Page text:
Want to shift legal fees onto unsuccessful plaintiffs who sued your corporation? There’s a provision for that, kind of. According to Chip Phinney of Mintz, Levin, Cohn, Ferris, Glovsky and Popeo, a recent decision from the Delaware Supreme Court has shed light onto the use of corporate bylaws and charters to set some rules and boundaries respecting shareholder litigation of a company’s internal affairs.

In the case of ATP Tour v. Deutscher Tennis Bund, the court held that the company could enact a fee-shifting bylaw that requires an unsuccessful plaintiff to be held liable for the legal fees associated in a case brought by him or her against the corporation or another member of the corporation. Phinney explains that although the company in the case was a nonstock corporation, “there is nothing in the court’s reasoning per se that would bar its application to a stock corporation as well.” He suggests that both boards of private and public companies consider amending bylaws to include similar provisions, “especially those that are contemplating an IPO or otherwise expanding their stock ownership,” he says.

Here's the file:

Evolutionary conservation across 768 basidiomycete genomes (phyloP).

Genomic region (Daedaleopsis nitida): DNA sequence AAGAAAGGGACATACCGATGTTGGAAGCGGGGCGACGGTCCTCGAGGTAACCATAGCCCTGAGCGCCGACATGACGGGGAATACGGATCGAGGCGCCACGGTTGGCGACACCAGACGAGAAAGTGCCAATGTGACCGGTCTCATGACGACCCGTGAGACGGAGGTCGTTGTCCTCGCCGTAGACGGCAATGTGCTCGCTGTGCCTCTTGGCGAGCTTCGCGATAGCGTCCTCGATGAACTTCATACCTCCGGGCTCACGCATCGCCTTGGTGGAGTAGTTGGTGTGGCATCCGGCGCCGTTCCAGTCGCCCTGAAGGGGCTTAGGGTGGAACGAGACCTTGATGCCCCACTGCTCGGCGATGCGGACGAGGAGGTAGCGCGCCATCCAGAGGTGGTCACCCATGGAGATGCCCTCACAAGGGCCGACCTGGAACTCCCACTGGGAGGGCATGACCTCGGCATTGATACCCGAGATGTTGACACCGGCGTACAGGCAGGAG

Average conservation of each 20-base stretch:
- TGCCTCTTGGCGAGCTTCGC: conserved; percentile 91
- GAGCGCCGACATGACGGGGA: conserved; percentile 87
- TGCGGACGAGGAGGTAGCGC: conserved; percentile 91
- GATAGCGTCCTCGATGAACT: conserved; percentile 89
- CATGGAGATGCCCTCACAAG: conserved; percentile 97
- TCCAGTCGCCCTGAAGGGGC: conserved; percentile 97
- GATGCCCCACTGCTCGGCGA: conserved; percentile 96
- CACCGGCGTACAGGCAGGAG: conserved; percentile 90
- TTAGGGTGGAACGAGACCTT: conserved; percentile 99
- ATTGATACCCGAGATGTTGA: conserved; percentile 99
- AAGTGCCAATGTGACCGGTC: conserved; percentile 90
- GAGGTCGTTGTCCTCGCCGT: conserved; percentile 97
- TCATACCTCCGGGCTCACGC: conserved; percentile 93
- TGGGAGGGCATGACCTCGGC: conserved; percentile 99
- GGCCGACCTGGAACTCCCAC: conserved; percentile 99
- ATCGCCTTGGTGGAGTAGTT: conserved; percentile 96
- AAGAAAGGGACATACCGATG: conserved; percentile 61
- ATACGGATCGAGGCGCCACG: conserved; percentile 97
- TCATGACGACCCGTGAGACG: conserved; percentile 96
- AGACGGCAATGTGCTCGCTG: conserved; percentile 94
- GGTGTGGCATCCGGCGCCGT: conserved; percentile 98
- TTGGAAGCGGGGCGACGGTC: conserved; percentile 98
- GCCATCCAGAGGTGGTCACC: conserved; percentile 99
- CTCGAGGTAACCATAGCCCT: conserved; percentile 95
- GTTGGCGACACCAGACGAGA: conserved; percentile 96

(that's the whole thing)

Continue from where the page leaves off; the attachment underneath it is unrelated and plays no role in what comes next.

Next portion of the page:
However, for all their safety, Phinney warns that the provisions are still controversial and Delaware is already considering proposals to amend their corporation law to forbid them. “Boards considering them will want to think carefully about the anticipated reactions of institutional shareholders and shareholder representative organizations, which tend to view forum selection provisions with skepticism and will likely regard fee-shifting provisions similarly,” he warns.